To many Republicans and some constitutional scholars, President Obama’s decision last week to ignore a sitting Senate and sidestep the confirmation process for several appointees risked nothing short of an end to the Senate’s role of providing advice and consent on presidential appointments...That compelled Mr. Obama to escalate matters further on Wednesday, making recess appointments even though the Senate was technically not in recess.Awful. Clearly, Barack Obama doesn't believe that "a sitting Senate" is "technically in recess." That's exactly what the fight is about! Weisman isn't just coming down on the Republican's side of the dispute; by omnisciently declaring that the current period simply isn't a recess, he misstates what the entire dispute is about. In fact, the question is entirely whether the Senate is currently "sitting" -- whether the current period is a series of recesses or a recess sufficient to qualify for the Constitutional recess appointment power to kick in. But by phrasing it the way he does, Weisman implies that the issue is whether the president can just ignore the Constitution when he's frustrated by (what he sees as) Senate misbehavior.
That's not to say that reporters should always be neutral about this stuff. If Weisman, after careful research, believed that Obama was clearly on the wrong side of this, then I'd be fine with wording that would reflect that. Or, if he thought Obama had the better case, that too should be reflected in how he writes it up. So instead of "making recess appointments even though the Senate was technically not in recess," Weisman could in my view have legitimately taken a neutral tone: "making recess appointments based on a contested claim that the Senate was in a Constitutionally sufficient recess." Or a anti-appointments view: "even though his claim that the Senate was in a Constitutionally qualifying recess was disputed by most experts." Or a pro-appointments view: "although Republicans and some experts claim that the Senate is actually in session."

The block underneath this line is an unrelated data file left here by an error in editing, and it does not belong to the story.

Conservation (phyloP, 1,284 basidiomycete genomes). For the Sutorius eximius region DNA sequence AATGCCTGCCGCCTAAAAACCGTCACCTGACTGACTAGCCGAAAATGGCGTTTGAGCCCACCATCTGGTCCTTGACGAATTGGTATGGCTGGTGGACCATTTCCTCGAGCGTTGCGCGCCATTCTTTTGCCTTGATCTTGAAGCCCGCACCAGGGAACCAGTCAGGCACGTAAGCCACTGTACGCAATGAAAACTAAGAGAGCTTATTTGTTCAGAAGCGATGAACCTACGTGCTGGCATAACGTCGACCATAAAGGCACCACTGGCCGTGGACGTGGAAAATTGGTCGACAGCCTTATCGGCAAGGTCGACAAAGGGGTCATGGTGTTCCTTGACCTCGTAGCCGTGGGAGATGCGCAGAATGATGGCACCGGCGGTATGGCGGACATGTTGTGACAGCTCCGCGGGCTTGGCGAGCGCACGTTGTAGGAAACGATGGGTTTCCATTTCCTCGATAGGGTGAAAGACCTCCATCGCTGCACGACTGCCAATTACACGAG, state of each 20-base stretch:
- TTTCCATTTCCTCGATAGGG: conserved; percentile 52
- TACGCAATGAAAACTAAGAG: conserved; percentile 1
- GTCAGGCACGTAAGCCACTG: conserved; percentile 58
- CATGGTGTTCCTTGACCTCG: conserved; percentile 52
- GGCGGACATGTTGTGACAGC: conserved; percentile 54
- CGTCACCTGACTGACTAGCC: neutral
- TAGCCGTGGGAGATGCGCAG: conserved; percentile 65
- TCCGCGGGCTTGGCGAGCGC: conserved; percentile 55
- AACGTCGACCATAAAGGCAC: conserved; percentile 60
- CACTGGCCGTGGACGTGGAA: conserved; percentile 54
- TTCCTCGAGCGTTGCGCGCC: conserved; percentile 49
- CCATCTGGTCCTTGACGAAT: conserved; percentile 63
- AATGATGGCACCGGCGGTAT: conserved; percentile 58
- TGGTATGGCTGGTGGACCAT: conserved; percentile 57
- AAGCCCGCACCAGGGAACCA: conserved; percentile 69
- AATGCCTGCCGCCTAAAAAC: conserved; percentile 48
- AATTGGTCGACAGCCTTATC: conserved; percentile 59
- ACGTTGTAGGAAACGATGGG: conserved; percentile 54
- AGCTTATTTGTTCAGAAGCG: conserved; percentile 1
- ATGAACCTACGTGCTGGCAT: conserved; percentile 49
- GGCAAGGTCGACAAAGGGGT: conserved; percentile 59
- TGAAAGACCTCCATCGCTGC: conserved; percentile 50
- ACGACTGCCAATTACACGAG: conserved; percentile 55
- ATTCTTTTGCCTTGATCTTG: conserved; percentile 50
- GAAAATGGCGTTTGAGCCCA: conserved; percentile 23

However, in fact Weisman doesn't even deliver enough in the article to justify any of that. The "experts" he cites outside of a White House lawyer are Bill Frist's former chief of staff and David Addington (Dick Cheney's former chief of staff), both of whom oppose the move; and the two Bush-era lawyers (Steven Bradbury and John Elwood) who support it. No neutral experts are cited at all! Only advocates, and only Republican advocates at that, at least excepting the Obama administration. That Weisman winds up adopting Addington's view, and acting as if it's some sort of consensus, only makes it worse.
Awful article on an important, and somewhat tricky, subject. NYT readers deserve a lot better.